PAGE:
• 2005-2006  In 2005 a pre-production run of the new tillage tool was built.  For this new line of equipment, a new product name was needed as well.  Kunz Engineering decided on the name Till-Ease to follow along with the AcrEase name.  The new tillage tool was called the Model 543 Chisel Plow / Field Cultivator.  In 2005 ,after several years of testing, Kunz Engineering also released the Model MR55KE (20 HP Kohler Command engine) pull behind rough cut mower.  This particular model used an electric clutch for blade engagement instead of the current manual clutch engagement.  The electric clutch was used because of its ability to increase the life of the drive belt.  Kunz Engineering had also been seeking different ways to improve upon the current Model C60K commercial finish cut mower.  In 2005 a prototype finish mower was created which incorporated several features that had been tested for a couple of years prior.  This new finish mower featured larger tires, a larger engine, an electric clutch for blade engagement and also a fast way to change the cutting height.  In 2006 the prototype finish mower became a reality when a pre-production quantity was released and named the Model Pro60K (18 HP Kohler Command engine).  The "Pro" name was adopted to signify the upgrade over the commercial model.  Also in 2006 the Model MR55B rough cut mower was upgraded to a new 22 HP Briggs & Stratton engine and a new Model H60B (13 HP Briggs & Stratton engine) finish cut mower was created.  After hearing of a need for a good pull behind cultipacker in the market place, Kunz Engineering developed and released the Till-Ease Model 2148 Cultipacker as well in 2006.

    Original prototype of the AcrEase 44" rough cut mower.
    Pictured above is the original prototype of the AcrEase 44" rough cut mower. The 44" rough cut mowers were released in 2008 under the model names MR44B and MR44K.

  • 2007-2008  Years before when Kunz Engineering was developing the 57" rough cut mower, Kunz Engineering had the opportunity to do some test work at a Wisconsin Christmas tree farm. With the tight spacing between the trees, it was obvious that a narrower rough cut mower was going to have to be developed sometime in the future. 8 years later that became a reality when Kunz Engineering decided to develop a scaled down version of the 57" rough cut mower. A variety of sizes were tossed around but the 44" size was eventually settled on. In 2008 the Models MR44B (17.5HP Briggs & Stratton) and MR44K (18HP Kohler) were released for full production. The new 44" size rough cut mower was an instant hit. Customers liked the fact that the new design was just as rugged and performance oriented as the larger size but in a compact form. Also in 2008, the long standing Model H60T was dropped. Sales of the H60T had basically come to a halt due to the more popular Model H60B that was started in 2006. The Models H60B and MR55B were also outfitted with larger engines in 2008. The Model H60B bumped up to a 17.5HP engine and the Model MR55B bumped up to a 23HP engine.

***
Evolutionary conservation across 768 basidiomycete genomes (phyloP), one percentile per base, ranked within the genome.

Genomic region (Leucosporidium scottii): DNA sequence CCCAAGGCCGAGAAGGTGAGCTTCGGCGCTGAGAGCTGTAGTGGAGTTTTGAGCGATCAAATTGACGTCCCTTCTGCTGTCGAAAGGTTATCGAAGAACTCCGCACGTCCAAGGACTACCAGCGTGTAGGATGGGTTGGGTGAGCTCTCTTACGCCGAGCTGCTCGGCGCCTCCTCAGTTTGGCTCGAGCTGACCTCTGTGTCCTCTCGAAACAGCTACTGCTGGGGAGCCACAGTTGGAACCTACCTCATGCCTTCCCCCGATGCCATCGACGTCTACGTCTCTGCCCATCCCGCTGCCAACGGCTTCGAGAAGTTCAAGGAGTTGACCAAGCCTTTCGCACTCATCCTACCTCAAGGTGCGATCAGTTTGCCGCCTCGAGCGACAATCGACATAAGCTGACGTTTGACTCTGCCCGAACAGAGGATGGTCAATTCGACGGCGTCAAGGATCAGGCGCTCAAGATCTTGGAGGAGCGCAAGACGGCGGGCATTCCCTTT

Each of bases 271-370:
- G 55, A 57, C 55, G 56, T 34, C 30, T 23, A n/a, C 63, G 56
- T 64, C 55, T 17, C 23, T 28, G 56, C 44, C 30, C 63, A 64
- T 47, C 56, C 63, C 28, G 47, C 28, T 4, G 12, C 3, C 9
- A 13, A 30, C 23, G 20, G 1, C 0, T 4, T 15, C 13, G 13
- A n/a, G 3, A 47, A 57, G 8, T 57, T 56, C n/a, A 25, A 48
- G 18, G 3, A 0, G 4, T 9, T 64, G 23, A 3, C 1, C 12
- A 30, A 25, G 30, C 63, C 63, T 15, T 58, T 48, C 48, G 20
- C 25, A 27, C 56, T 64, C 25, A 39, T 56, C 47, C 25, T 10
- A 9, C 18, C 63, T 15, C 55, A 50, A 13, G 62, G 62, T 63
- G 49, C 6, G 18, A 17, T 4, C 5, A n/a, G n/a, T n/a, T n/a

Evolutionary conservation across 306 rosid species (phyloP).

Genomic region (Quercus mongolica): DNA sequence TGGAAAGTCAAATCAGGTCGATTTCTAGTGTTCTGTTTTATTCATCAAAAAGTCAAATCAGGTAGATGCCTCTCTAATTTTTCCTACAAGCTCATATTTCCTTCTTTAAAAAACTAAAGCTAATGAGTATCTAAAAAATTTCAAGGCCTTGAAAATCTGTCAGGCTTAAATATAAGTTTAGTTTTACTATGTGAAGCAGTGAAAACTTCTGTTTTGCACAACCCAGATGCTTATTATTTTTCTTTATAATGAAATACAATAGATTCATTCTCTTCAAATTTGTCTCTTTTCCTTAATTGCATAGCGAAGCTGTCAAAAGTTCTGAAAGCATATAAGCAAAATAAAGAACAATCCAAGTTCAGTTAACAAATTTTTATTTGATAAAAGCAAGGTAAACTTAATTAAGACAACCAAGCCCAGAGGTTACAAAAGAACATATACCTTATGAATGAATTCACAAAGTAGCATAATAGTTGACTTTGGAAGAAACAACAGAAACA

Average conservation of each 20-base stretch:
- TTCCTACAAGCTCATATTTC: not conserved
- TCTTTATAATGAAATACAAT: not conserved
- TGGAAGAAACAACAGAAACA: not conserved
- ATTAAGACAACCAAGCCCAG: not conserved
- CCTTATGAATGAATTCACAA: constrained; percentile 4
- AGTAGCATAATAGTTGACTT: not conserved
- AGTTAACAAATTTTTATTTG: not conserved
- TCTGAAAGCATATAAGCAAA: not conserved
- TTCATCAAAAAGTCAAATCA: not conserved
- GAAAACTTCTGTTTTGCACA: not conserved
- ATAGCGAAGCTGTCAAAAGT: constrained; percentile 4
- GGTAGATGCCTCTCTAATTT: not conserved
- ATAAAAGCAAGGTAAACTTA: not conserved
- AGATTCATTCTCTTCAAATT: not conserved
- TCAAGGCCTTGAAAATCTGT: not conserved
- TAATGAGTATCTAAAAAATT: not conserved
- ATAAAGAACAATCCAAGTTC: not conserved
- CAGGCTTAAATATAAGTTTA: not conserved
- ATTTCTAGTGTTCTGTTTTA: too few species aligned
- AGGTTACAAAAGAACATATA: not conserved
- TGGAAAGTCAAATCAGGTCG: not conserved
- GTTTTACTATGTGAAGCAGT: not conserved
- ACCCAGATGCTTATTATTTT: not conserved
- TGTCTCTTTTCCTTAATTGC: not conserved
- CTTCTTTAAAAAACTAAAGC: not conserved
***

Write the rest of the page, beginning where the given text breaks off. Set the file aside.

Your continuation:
Original prototype of the Till-Ease Model 543 and optional drag harrow.
    Pictured above is the original prototype Till-Ease Model TP3272 cultipacker. This model was released in 2010.

  • 2009-Present  Many of the AcrEase finish cut mowers that Kunz Engineering builds are used as wing mowers off to the side of riding mowers and zero turn mowers. Over the years there has been a general trend by the commercial duty zero turn manufacturers to increase horsepower. Kunz Engineering felt that they needed to address this by coming out with a higher horsepower wing mower. After doing testing during the 2009 season Kunz Engineering settled on the 23HP Vanguard engine mounted to a Pro model. The new high horsepower Pro model had the ability to keep up with large horsepower zero turn mowers in heavier than normal finish cut conditions. This model was a beast. In July of 2010 this new model was released and called the Pro60V. In 2009, Kunz Engineering also felt that it was time to expand the Till-Ease cultipacker line. In the past years there had been quite a bit of request for a larger size pull type cultipacker and also a unit that could be mounted to the 3-point on a tractor. Knowing that, Kunz Engineering thought it would be a great idea to build a larger all-in-one unit. In 2010 the Till-Ease Model TP3272 was released. This model is a 72" wide unit that can be mounted to either a tractor or pulled with an ATV/UTV. For 2011 the Till-Ease Model TP2148 is also being released. This model is just like the TP3272 but only 48" wide. Kunz Engineering anticipates that the Model TP2148 will replace the older Model 2148 design. The new tubular design of the TP models has actually reduced the cost and increased the strength.

Since the company first began, Kunz Engineering has strived to be the leader in innovation with any piece of equipment they have developed.  Kunz Engineering has made its mark as creating some of the highest quality pull behind equipment for lawn and property maintenance.